Date of Award
Doctor of Philosophy (PhD)
Dr. Paul Dawson
Dr. Julie K Northcutt
Dr. Johnny McGregor
Dr. Eric Benson
Two separate sets of experiments were conducted to determine the transfer of bacteria by flies. An Escherichia coli ampicillin-resistant strain with a fluorescent gene was used during the experiments. The first set of experiments were divided into two trials to measure the transfer of E. coli by fruit flies to apple slices and bologna during short term exposure. Short time exposure (1, 5 and 15 min) of flies to inoculated apple slices were tested in the first trial to determine the transfer of E. coli to flies. No difference (P>0.05) in the number of bacteria transferred to flies were found associated with these exposure times. In the second trial, the transfer of E. coli from inoculated apple or bologna slices (5 min exposure) to un-inoculated slices (1, 5 and 15 min exposure) were evaluated. More bacteria were transferred to bologna after 1 and 5 min exposure times compared to transfer to apples, while the number of cells transferred did not differ for bologna and apples after 15 min exposure. The percentage of E. coli transferred from inoculated food to flies was low (relatively high (>50%). This study found that flies can pick up and transfer bacteria to food in short exposure times.
Filth flies, especially house flies, can harbor and ultimately distribute human pathogens to food and food contact surfaces. To determine the potential of flying insects collected from poultry grow out houses to carry Salmonella and Campylobacter, a total of 2164 flies were caught on poultry farms located in the Upstate, Middle, and Coastal regions of South Carolina and segregated based on fly family type. Capture flying insects included house flies in the family Muscidae inside the poultry house [in-HF] (N = 289), house flies just outside the poultry house [out-HF] (N =1023), and house flies 100 meters from the poultry houses [100m-HF] (N = 547). Other flying insects included wasps in the family Vespidae species (spp.) captured just outside the poultry house [out-Vespidae] (N = 71), Vespids spp. 100 meters from the poultry house [100m-Vespids] (N = 126), flesh flies in the family Sarcophagidae just outside the poultry house [out-Sarcophagids] (N = 13), and flesh flies 100 meters from the poultry house [100m-Sarcophagids] (N = 9), blow flies in the family Calliphoridae 100 meters from the poultry house (100m-Calliphorids), darling beetles in the family Tenebrionidae just outside the poultry house [out-DB] (N = 30), and darling beetles 100 meters from the poultry house [100m-DB] (N = 56). Populations of Campylobacter spp., Salmonella spp., and total aerobic microorganisms (APC) were recovered from the flies as well as the number of Salmonella spp. and Campylobacter spp. positive flies at a 100 m distance from the farms. Along with fly groups, chicken feces in the houses [CF] from three farms, cow manure around farm 1 and farm 2, and dog feces around farm 1 were also sampled. While no Campylobacter jejuni was detected from any of the samples, including fly groups, chicken feces, cow manures, and dog feces, Campylobacter coli positive samples were detected in the cow manure samples in both replications, 100m-Calliphoridae, out-HF and 100m-DB in one out two replications on farm 2. Moreover, positive Serogroup B Salmonella spp. were determined in the groups in-CF, in-HF, and out-HF on farm 2 and positive Serogroup C Salmonella spp. were determined in the groups of in-CF, out-HF, and 100m-HF on farm 3. Data demonstrates that house flies may be a vector in the transmission of Salmonella spp. from poultry farms.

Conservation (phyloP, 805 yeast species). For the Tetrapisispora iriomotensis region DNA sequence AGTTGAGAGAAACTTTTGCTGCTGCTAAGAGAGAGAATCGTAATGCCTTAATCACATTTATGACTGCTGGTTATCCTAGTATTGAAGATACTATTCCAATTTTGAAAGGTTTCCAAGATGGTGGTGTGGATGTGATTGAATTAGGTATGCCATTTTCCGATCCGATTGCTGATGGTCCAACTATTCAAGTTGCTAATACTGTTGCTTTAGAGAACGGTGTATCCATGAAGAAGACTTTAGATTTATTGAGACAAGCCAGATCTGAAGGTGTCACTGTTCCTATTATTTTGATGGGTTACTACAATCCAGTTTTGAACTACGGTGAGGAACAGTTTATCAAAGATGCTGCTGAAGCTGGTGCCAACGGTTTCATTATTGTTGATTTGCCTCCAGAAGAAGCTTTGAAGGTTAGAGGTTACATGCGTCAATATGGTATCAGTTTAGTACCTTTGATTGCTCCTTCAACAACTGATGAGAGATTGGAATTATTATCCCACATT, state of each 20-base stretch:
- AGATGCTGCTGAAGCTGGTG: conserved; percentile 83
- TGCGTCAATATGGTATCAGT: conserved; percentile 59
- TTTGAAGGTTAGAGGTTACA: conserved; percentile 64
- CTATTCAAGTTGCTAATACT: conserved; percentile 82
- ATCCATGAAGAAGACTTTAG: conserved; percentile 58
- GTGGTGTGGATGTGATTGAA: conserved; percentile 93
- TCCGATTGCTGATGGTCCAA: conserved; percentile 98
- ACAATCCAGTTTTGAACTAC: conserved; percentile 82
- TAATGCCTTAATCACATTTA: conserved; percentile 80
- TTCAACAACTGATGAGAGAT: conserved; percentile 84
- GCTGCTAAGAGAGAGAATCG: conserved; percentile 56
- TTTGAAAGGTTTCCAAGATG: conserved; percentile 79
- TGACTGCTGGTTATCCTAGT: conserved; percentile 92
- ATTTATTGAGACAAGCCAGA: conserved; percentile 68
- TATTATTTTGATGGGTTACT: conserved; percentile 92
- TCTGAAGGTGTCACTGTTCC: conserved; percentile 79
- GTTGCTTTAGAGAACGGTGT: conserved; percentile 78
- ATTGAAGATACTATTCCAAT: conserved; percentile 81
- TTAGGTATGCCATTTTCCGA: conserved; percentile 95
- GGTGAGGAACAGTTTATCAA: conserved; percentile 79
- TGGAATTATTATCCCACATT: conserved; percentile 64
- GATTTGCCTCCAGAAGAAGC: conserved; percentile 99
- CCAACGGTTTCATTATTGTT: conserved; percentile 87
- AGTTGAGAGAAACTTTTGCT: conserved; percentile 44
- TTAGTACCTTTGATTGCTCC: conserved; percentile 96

Buyukyavuz, Ahmet, "Filth Flies as a Vector for Some Pathogenic Bacteria Transfer" (2023). All Dissertations. 3265.